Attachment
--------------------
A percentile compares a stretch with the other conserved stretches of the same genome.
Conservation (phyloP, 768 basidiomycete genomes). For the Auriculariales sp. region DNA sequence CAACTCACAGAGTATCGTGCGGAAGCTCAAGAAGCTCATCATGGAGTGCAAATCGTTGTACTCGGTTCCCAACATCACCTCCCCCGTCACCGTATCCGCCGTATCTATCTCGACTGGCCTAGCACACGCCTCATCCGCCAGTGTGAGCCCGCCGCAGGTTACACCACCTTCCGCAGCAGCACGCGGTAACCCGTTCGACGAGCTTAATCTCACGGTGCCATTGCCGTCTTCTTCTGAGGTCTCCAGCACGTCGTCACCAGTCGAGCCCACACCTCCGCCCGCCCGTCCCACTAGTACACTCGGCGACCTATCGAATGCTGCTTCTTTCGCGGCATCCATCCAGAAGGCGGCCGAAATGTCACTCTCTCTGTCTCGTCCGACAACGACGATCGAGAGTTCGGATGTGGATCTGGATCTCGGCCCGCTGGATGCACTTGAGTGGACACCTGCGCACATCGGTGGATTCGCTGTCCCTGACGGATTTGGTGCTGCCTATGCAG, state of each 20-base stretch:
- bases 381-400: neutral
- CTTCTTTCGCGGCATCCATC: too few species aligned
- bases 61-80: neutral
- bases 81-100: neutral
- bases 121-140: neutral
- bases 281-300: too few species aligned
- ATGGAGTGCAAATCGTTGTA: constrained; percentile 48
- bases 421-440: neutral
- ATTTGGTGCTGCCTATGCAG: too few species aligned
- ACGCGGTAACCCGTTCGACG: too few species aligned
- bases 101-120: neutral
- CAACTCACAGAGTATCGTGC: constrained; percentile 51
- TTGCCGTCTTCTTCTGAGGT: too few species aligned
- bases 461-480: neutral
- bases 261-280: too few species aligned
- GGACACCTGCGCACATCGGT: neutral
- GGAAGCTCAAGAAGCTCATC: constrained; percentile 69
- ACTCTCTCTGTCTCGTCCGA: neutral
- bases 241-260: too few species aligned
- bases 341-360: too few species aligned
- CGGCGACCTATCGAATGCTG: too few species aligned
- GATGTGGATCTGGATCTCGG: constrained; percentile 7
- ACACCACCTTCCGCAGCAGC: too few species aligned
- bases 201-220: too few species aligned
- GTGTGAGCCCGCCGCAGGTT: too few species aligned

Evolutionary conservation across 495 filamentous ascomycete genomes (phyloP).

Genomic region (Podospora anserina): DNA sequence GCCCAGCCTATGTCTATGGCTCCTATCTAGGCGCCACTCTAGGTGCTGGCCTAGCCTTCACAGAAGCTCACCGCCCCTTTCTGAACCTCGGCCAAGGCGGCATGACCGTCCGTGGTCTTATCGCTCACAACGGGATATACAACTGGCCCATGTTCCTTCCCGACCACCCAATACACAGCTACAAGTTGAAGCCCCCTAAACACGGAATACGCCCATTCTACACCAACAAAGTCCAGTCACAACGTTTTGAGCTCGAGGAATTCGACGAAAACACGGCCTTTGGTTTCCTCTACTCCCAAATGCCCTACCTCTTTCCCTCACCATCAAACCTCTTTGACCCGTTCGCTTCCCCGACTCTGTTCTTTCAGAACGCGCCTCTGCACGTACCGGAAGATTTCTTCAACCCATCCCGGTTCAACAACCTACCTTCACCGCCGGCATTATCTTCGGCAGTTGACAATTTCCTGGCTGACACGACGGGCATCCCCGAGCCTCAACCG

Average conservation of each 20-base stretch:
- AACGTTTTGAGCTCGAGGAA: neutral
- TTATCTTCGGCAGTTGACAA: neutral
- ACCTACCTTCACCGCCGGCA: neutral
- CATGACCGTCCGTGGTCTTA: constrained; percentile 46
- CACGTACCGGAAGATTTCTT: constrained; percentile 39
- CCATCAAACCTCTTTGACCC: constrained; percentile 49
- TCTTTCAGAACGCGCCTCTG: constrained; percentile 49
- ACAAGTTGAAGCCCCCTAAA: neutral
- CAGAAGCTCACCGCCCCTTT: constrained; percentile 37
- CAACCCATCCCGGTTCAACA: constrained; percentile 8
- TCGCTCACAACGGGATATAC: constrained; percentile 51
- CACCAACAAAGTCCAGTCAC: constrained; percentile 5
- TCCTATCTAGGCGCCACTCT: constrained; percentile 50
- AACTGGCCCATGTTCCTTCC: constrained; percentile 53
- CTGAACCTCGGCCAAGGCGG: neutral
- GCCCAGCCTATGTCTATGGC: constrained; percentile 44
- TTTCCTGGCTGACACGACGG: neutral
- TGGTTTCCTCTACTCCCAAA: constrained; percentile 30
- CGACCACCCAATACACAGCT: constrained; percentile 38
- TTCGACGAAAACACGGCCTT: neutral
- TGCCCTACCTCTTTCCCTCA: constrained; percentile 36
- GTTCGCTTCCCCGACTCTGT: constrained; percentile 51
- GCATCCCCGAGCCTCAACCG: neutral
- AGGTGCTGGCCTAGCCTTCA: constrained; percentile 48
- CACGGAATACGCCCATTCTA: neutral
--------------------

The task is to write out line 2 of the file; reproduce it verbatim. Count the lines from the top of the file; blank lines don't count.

Conservation (phyloP, 768 basidiomycete genomes). For the Auriculariales sp. region DNA sequence CAACTCACAGAGTATCGTGCGGAAGCTCAAGAAGCTCATCATGGAGTGCAAATCGTTGTACTCGGTTCCCAACATCACCTCCCCCGTCACCGTATCCGCCGTATCTATCTCGACTGGCCTAGCACACGCCTCATCCGCCAGTGTGAGCCCGCCGCAGGTTACACCACCTTCCGCAGCAGCACGCGGTAACCCGTTCGACGAGCTTAATCTCACGGTGCCATTGCCGTCTTCTTCTGAGGTCTCCAGCACGTCGTCACCAGTCGAGCCCACACCTCCGCCCGCCCGTCCCACTAGTACACTCGGCGACCTATCGAATGCTGCTTCTTTCGCGGCATCCATCCAGAAGGCGGCCGAAATGTCACTCTCTCTGTCTCGTCCGACAACGACGATCGAGAGTTCGGATGTGGATCTGGATCTCGGCCCGCTGGATGCACTTGAGTGGACACCTGCGCACATCGGTGGATTCGCTGTCCCTGACGGATTTGGTGCTGCCTATGCAG, state of each 20-base stretch: